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We are all like

We are all like


As this Southern California soccer mom and lesbian continues her walk from San Diego to San Francisco, an encounter at a Mexican restaurant reminds her that visibility is everything--to immigrant rights as well as LGBT rights. A fourth weekly dispatch from the road.

Soccer mom Jennifer Schumaker's plan to walk the 569 miles from San Diego to San Francisco "evolved from a very simple thought," she tells The Advocate. "Three years ago I let a man reenter a line for coffee, and I thought, He has no idea that a lesbian was nice to him today."

Thereafter, Jennifer began coming out to everyone she had even passing contact with in her life.

The Escondido, Calif., carpool mom is now raising her visibility campaign to another level: walking most of the way up the California coastline and coming out to everyone she meets along the way. She left San Diego on April 8 and plans to reach San Francisco on June 3, where she'll meet out state assemblyman Mark Leno.

Along the way, she'll be calling in to The Advocate each week to tell her story.

The week started out wonderfully--taking a day off with my children at the Santa Monica Pier. My friend Fernando Lopez-Sager was nice enough to drive them up from Escondido to see me. It was so great to see them and so hard to say goodbye to them and move on.

Then the walk continued. I had no idea the Malibu coastline extended so far. Every time I thought I had finally crossed out of Malibu into Ventura County, I'd see another sign about Malibu. Don't get me wrong, Malibu is beautiful, but with my feet hurting and my body aching I look forward to milestones like crossing from one county to the next.

I passed the barbed wire around the naval station at Point Hueneme and wondered whether the fence was there to keep the sailors in or me out.

I'm stepping over roadkill a lot now. I almost stepped into a pelican carcass.

And I'm getting honked at a lot. What's that supposed to mean? Do I look like their cousin?

At one point an African-American woman stopped to make sure I was OK. She said, "You don't often see women alone out in the middle of nowhere." I told her about my walk and asked her if any of her family members were gay, and rather than issuing a flat denial she said, "No, not that I know of."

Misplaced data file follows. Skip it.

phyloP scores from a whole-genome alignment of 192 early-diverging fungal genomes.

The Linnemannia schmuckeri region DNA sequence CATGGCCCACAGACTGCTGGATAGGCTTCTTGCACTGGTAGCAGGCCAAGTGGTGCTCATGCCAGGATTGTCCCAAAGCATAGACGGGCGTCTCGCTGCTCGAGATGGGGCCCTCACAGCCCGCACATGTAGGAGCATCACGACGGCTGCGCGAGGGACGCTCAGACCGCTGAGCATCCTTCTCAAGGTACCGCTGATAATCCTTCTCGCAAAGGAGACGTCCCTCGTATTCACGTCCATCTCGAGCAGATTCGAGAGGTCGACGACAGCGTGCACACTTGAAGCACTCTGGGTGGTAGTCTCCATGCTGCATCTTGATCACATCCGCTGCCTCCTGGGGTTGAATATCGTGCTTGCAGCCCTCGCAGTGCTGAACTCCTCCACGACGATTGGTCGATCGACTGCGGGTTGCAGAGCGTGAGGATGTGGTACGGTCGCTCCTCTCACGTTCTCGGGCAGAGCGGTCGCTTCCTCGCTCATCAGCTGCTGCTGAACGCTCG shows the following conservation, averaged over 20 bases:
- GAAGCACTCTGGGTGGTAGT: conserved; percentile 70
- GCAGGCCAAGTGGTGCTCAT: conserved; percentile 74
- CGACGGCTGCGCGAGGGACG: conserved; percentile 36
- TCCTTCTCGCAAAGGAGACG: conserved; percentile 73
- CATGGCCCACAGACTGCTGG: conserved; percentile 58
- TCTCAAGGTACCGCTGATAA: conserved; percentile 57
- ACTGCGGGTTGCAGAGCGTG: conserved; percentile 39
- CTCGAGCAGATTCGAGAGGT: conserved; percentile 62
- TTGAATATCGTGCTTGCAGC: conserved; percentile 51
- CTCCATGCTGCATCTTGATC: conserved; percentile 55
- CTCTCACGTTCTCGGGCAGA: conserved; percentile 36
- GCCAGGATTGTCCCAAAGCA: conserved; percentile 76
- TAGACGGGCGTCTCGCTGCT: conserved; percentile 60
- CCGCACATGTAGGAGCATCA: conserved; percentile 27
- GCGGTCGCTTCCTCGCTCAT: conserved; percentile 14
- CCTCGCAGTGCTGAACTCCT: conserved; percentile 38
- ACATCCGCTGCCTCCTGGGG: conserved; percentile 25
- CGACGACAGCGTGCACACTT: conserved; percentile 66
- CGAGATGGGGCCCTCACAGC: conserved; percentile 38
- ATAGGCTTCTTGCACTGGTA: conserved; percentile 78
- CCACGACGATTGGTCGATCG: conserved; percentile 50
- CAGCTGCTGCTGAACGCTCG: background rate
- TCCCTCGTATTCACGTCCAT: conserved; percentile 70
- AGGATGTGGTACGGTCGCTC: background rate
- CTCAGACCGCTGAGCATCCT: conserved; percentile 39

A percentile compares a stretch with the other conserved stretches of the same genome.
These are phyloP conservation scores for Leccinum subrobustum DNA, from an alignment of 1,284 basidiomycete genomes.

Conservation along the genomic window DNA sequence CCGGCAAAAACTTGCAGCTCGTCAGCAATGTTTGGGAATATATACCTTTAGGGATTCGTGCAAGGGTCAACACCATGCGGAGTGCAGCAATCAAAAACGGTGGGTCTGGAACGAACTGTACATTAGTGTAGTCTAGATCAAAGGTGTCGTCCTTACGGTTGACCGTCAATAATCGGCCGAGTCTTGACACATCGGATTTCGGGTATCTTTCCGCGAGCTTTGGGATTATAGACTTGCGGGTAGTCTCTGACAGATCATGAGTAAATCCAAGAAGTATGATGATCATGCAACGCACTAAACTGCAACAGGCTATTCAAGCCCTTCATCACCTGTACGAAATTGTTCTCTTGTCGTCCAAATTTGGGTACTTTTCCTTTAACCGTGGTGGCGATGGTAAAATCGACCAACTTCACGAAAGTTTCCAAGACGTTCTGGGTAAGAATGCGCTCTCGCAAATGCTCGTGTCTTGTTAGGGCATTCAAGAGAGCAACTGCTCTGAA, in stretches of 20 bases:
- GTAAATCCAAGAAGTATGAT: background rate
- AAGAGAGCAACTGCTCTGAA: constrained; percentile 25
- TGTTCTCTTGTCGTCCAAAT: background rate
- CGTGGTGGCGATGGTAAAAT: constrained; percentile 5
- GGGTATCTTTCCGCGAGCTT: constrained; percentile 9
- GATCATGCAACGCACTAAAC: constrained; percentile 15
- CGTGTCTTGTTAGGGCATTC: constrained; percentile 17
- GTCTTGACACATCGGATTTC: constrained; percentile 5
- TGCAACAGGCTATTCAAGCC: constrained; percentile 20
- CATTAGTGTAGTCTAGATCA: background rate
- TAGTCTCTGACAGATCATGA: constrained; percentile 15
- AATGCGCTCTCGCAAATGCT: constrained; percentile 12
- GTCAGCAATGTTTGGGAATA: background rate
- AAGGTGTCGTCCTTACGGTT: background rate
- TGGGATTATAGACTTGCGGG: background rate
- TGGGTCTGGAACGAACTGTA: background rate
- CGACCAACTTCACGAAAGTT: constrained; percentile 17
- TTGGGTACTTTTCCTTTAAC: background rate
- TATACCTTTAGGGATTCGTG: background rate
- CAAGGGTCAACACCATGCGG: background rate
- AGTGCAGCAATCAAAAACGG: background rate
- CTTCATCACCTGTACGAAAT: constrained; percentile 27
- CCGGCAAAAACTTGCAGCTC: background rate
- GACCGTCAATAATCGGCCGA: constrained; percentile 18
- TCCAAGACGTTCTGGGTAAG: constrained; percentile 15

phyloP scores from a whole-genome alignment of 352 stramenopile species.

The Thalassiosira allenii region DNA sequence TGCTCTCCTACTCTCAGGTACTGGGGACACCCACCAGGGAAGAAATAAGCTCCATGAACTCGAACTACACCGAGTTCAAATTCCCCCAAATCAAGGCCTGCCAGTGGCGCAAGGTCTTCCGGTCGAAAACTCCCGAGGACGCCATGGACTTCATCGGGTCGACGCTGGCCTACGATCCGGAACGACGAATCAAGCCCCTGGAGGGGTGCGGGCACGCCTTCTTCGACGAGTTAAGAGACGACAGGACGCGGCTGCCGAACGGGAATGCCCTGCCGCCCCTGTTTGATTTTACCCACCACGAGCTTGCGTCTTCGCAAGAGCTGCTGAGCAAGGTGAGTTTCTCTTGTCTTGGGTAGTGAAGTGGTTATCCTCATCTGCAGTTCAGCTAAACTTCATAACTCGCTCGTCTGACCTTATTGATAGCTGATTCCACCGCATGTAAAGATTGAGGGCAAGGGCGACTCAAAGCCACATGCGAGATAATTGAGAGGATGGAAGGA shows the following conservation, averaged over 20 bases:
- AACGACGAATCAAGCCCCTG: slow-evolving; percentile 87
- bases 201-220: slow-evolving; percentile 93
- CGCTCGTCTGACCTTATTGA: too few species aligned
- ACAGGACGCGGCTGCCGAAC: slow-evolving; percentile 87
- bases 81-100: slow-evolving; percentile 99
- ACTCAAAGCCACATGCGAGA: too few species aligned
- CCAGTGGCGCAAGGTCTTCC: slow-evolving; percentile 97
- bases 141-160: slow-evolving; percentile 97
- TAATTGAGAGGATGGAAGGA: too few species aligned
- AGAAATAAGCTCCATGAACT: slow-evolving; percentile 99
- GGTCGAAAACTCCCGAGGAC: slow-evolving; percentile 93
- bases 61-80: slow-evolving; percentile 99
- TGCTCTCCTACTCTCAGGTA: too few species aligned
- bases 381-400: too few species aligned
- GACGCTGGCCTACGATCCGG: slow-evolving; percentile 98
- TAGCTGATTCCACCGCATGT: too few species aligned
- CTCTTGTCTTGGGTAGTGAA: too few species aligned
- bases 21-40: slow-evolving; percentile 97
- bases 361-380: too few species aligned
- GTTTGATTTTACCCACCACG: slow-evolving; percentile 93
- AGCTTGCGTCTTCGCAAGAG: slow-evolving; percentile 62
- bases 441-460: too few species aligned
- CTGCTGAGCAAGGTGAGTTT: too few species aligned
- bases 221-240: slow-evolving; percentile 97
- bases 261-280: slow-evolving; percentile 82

I think this is progress. People are at least open to the idea.

The California Highway Patrol officer who was kind enough to let me take his photo after asking me to take a different route.

On another day, I got rerouted when I had strayed onto a stretch of Route 1 that became a freeway. The California Highway Patrol officer was very understanding and didn't ticket me, but instead directed me to the frontage road. He was reading my many buttons of gay and trans support.

I walked past miles of farmworkers in the fields and had lots of time to reflect on what their reality might be.

I found myself having lunch at a little mom-and-pop Mexican restaurant, where I met Javier. I told him about my mission and I asked him if he thought that immigrants and gay folks could get along. He said, "Yes," and holding each hand out to symbolize the groups, continued, moving the one hand, "People don't see us. People don't see immigrants. And people don't see gay people." He brought his hands together and clasped them. "We can work together and we can help each other."

Javier and I discuss our common ground at the Mexican restaurant where he works.

I thought, If we could just take that moment and multiply it and multiply it. With all of the talk of immigrants' rights and demonstrations these days, Javier's sentiment touched me deeply.

I had to take a little side trip back to Burbank to be a guest on On Topic With Chrisanne Eastwood on the QTV Network, which was fun. I had also been interviewed by the CBS affiliate in Los Angeles, but I am not sure that it aired. That's the problem with being on the move; I often don't know what has happened after I'm gone from an area.

When I reach the 200-mile mark in Santa Barbara this Wednesday, the mayor (a fellow Unitarian Universalist) is planning to welcome me to her city.

As told to Walter G. Meyer

30 Years of Out100Out / Advocate Magazine - Jonathan Groff & Wayne Brady

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